Ruth Caballero is a Registered Nurse who works for the Visiting Nurse Service of New York, a certified home health agency whose employees are represented by the UFT. She provides home health care services in its adult care program.
What drew you to home care?
When I was at Methodist Hospital in Brooklyn, I saw that patients who accepted home care services didn’t come back to the hospital as frequently as patients who refused them. I wanted to be part of that.
What kind of services does the Visiting Nurse Service of New York provide?
VNS provides adult care, pediatric care, managed long-term care and hospice care.
Describe the patients in the adult care program.
Almost all my patients are newly released from the hospital. Many have surgical wounds needing follow-up care. Nurses are teachers so I provide education, mostly to adult patients and family members, about managing medications and diseases and about the symptoms of infection.
What is the agency’s goal?
Our goal is to keep everyone out of the hospital and to decrease the number of patients being discharged from us to a nursing home.
Explain the agency’s structure.
We work in teams of nurses, physical therapists, occupational therapists, speech therapists and social workers. Teams work in specific geographic areas in each borough. My team has about 10 nurses and covers upper Manhattan. Each nurse covers part of that area.
How long do you see patients?
I see them for no less than four weeks, no more than eight. The first week or two I may go twice a week, and then I taper down. If there’s a surgical wound, I may see a patient every day for 14 to 21 days before tapering.
How has your union made a difference during the pandemic?
During COVID’s first wave, nurses were very unhappy because originally VNS didn’t have enough personal protective equipment. We reached out to UFT Vice President Anne Goldman and that changed immediately. The UFT provided us with the necessary PPE so we could provide care to COVID positive patients daily and remain virus-free. Strong union support allows me to safely care for all my patients.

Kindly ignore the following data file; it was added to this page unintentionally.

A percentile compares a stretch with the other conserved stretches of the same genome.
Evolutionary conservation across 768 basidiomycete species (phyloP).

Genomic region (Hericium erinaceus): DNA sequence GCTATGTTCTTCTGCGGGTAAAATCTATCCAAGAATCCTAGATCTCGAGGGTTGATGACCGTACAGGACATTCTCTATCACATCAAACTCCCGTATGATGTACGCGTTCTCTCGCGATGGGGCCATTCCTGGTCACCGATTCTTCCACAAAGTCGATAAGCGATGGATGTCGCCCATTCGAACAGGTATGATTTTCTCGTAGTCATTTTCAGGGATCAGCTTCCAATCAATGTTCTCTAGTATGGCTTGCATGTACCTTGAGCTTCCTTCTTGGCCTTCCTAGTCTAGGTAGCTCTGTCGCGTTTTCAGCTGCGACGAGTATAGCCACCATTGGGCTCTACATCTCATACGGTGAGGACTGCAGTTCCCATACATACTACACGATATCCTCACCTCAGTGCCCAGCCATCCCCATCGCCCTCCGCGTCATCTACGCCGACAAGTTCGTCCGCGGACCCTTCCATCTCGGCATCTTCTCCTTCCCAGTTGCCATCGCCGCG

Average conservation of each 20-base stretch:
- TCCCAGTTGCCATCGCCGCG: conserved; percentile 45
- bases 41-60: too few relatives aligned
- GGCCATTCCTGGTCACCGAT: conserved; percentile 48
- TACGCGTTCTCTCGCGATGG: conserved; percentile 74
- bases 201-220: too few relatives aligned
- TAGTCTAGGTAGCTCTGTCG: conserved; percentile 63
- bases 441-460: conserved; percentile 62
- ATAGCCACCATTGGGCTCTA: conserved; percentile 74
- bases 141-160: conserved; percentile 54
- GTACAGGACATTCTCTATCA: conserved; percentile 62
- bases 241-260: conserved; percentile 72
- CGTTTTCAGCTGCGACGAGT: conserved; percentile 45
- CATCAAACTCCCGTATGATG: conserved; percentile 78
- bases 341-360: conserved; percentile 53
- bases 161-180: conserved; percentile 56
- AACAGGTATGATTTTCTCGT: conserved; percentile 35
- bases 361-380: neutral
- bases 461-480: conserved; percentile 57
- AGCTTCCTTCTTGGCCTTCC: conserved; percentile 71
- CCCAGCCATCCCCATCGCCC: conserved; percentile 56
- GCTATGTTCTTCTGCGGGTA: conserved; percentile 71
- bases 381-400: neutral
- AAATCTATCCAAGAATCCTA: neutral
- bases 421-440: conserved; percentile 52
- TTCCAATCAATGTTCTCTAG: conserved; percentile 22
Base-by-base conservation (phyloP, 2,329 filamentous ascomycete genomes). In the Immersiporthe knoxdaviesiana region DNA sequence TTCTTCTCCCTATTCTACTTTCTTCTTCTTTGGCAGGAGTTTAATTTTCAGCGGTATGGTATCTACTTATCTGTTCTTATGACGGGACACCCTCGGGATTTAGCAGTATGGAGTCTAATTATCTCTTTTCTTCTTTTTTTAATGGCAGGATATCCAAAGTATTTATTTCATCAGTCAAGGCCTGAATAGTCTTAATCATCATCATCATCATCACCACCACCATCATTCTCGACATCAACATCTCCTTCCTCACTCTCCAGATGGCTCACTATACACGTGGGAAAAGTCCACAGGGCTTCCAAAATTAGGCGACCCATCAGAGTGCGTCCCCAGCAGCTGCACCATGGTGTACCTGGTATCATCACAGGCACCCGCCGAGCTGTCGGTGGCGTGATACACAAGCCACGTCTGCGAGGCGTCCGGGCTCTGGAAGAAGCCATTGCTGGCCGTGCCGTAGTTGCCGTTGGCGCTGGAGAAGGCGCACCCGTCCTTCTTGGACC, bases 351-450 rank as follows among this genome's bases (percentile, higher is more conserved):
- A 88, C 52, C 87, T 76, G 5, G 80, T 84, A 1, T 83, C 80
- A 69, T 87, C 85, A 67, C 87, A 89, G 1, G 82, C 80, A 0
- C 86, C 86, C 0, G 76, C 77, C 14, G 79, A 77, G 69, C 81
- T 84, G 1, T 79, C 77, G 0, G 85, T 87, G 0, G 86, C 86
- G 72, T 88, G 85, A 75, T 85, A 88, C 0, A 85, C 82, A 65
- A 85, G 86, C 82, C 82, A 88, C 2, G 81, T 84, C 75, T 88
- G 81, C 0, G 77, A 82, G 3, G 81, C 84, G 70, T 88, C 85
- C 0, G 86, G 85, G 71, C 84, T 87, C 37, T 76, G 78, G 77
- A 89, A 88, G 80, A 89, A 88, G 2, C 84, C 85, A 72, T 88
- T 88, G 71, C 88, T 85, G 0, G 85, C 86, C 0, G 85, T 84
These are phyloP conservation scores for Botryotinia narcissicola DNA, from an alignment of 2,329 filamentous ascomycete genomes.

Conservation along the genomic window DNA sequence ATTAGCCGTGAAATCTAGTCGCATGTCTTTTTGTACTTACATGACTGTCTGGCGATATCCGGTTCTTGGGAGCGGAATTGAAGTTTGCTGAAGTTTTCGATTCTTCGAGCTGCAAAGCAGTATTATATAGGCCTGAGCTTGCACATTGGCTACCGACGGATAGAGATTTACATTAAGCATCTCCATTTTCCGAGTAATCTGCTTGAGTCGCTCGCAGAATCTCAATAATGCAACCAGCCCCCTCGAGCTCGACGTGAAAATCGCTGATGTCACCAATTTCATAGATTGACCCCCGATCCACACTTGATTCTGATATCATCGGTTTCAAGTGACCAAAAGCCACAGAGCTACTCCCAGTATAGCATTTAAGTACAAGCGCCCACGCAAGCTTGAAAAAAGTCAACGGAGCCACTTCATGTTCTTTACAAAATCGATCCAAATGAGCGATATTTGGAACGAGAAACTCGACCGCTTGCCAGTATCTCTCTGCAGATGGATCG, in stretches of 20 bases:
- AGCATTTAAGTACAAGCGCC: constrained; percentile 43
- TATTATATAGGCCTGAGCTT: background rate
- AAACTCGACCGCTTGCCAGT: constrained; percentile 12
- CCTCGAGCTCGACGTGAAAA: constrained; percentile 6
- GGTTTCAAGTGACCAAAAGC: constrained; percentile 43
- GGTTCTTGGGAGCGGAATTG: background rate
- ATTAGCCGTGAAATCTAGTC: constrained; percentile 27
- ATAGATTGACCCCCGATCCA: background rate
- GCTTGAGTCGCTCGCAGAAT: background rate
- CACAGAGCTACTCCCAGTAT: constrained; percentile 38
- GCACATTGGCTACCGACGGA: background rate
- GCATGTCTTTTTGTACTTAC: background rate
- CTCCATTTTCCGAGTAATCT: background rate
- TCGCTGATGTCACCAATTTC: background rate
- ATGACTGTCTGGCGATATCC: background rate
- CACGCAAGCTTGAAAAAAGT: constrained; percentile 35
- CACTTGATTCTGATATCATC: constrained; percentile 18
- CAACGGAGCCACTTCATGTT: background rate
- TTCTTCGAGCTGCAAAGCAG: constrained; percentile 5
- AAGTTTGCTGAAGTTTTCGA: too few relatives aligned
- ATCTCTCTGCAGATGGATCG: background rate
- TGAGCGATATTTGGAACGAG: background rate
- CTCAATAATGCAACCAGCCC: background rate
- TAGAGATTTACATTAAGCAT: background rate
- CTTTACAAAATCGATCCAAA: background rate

What medical needs do COVID patients have?
All COVID patients need to improve their respiratory and cardiac status, their endurance and their appetite.
How do you support them?
If the patient is not bed-bound, with the help of a caregiver I will get them to sit up in bed, maybe over the edge of the bed, and do deep breathing exercises to clear their lungs, which have been compromised. I will check their vital signs and endurance when sitting up, then later when standing and eventually, after walking. I encourage them to eat a high calorie, high protein, vitamin C-rich diet in small meals every few hours. Most have poor appetites; they can’t taste or smell, they’re weak and they can be dehydrated.
What is different because of COVID?
Anyone in the room has to wear a mask and maintain 6 feet of distance until I am doing a hands-on assessment, and the home must be well-ventilated. I tell patients I’m tested regularly and I’ve had the vaccine, and they seem relieved.
How do you feel about seeing COVID patients?
My heart goes out to them. I’m humbled and compassionate. These patients have probably been very fearful for their lives and they haven’t had contact with family members in the hospital. I consider them warriors — miracles walking among us — because they have survived this deadly virus and made it home.
What’s most rewarding about your job?
It’s most rewarding when I admit a COVID positive patient who converts to negative, or when a bed-bound patient gets up and about. This is not a field to get into if you don’t feel you’ve been called to it. This field can break your heart.
— As told to reporter Suzanne Popadin